I have numerous issues which I hope to resolve for myself in these fora so I ask that I not be treated as a crackpot if I seem so wrong.

    I also promise to be nice (or at least polite).
     
  7. Jun 9, 2005 #6
    Expansion may or may not require a finite beginning - if expansion is exponential or logrithmic, time might simply be a diminishing standard where the increments perpetually shrink to an infinitely small length. The Big Bang may not be a beginning but a moment where things rapidly get altered - an era where the gravitational force changes from something previous to its present strength.
     
  8. Jun 10, 2005 #7

    JesseM

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    The Big Bang theory originally came out of general relativity, and if you assume that general relativity exactly describes gravity in our universe, then as I understand it, it's possible to prove that this expanding hot dense state must have began in a singularity, in which case it doesn't make sense to talk about what happened before it, so the singularity really is "the beginning". But of course, most physicists nowadays don't believe general relativity is exactly accurate, and hope to find a theory of quantum gravity which will eliminate the singularities in GR. The "pre-big bang cosmology" you mention is based on ideas about quantum gravity. So I don't think the statement on Baez's page is really wrong, you just have to understand that they're talking about the big bang theory in the context of general relativity.
     
  9. Jun 10, 2005 #8

    Phobos

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    It's been closed for over a year. It's a good general resource we keep on-hand to help introduce this forum.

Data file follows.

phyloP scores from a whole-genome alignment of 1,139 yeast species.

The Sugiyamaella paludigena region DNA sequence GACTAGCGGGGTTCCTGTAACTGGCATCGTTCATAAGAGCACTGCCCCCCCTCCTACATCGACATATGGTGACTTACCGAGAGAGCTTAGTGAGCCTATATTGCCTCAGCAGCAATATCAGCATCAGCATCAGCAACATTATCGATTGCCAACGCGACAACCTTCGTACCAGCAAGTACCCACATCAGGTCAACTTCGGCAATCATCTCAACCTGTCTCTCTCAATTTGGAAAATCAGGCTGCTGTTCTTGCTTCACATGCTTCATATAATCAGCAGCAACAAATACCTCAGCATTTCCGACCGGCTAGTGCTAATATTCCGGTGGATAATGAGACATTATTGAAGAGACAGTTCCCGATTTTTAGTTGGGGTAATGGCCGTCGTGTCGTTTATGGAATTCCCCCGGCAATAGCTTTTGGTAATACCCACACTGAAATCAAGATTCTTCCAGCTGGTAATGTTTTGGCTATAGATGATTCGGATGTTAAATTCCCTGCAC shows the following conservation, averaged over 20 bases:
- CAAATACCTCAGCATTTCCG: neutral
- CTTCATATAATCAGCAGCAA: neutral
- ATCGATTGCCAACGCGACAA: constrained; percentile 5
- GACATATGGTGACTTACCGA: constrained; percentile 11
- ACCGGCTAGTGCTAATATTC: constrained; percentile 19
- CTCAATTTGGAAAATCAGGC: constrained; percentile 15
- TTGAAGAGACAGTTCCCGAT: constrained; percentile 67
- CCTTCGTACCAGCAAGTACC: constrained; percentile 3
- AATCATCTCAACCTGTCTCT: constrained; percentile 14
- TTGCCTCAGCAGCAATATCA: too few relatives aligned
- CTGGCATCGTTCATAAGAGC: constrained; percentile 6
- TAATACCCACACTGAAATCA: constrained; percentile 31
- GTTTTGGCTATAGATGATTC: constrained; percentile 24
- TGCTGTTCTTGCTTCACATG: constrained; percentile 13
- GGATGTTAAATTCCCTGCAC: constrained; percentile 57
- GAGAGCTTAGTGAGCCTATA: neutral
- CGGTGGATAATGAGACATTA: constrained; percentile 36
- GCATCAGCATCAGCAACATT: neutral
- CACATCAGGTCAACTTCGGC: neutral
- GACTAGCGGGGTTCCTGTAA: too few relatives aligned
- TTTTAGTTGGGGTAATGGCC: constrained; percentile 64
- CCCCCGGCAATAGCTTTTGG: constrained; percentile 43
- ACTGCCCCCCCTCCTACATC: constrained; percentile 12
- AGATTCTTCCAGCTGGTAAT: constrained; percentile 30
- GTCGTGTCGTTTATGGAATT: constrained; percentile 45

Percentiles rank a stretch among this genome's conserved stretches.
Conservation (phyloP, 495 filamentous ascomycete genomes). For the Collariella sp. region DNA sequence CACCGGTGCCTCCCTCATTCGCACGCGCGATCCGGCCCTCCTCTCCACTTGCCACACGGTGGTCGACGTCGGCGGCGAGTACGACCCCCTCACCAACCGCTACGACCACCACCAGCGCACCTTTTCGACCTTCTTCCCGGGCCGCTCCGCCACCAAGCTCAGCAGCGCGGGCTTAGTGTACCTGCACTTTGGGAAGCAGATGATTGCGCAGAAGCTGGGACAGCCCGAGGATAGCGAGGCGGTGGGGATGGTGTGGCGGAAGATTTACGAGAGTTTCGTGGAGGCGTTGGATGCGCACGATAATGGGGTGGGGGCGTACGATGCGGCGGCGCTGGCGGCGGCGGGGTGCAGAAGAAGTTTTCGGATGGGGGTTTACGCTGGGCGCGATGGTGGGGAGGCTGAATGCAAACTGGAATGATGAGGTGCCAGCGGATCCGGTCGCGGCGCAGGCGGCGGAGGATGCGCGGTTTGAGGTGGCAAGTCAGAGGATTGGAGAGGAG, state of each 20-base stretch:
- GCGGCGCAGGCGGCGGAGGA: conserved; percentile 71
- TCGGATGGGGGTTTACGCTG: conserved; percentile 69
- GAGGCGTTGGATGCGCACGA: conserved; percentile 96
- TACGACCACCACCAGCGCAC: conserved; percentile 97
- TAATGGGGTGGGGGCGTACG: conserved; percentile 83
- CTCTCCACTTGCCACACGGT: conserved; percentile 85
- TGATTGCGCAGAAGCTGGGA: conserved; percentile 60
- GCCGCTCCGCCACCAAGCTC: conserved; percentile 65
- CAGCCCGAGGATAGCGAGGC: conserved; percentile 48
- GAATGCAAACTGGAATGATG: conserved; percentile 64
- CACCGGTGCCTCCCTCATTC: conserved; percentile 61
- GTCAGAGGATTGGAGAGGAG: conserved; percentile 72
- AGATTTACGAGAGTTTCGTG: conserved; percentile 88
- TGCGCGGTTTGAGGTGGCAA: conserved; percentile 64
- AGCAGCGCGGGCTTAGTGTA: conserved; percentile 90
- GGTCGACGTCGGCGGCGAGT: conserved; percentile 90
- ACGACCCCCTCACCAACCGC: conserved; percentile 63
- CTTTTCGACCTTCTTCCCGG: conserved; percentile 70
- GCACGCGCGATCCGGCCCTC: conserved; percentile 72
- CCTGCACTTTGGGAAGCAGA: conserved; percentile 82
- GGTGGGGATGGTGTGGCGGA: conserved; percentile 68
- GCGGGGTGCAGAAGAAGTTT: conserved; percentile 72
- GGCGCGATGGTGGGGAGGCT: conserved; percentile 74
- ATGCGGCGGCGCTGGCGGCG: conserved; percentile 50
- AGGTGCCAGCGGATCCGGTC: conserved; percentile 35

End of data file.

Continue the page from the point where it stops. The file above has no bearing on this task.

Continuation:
Appears to be a String Theory/M-Theory website. Better discussed in our String Theory forum? (https://www.physicsforums.com/forumdisplay.php?f=66) Unless you want to discuss it with a slant more toward Relativity?
     
  10. Jun 10, 2005 #9
    Howdy Phobos

    Actually I was hitting on it from the perspective of how one can't jumpt to conclusions regarding certain things in physics which may first seem obvious. I explained what I meant on this in my first post. Perhaps this thread then belongs in Cosmology?

    Thanks

    Pete
     
  11. Jun 10, 2005 #10
    I believe that to be an inaccurate notion. We're talking about a quantum singularity and not a singulary in spacetime. It seems reasonable to me to speak of a quantum singularity as being describable by a time parameter since such an object may be able to have structure which evolves with time. This part is not touchable by GR. It gets into QM/string theory

    Hence people who might argue that BB is not as it seems is not speaking pure GR and that's the objection that a person may make against BB.

    Pete
     
  12. Jun 11, 2005 #11

    JesseM

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    As I said, I think the implicit context of the quote you gave is how GR models the Big Bang, not how a future theory of quantum gravity would model it. Also, what's a "quantum singularity"? As I understand it, most theories of quantum gravity simply say there are no singularities.
     
  13. Jun 13, 2005 #12

    Phobos

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    agree...
    thanks Pete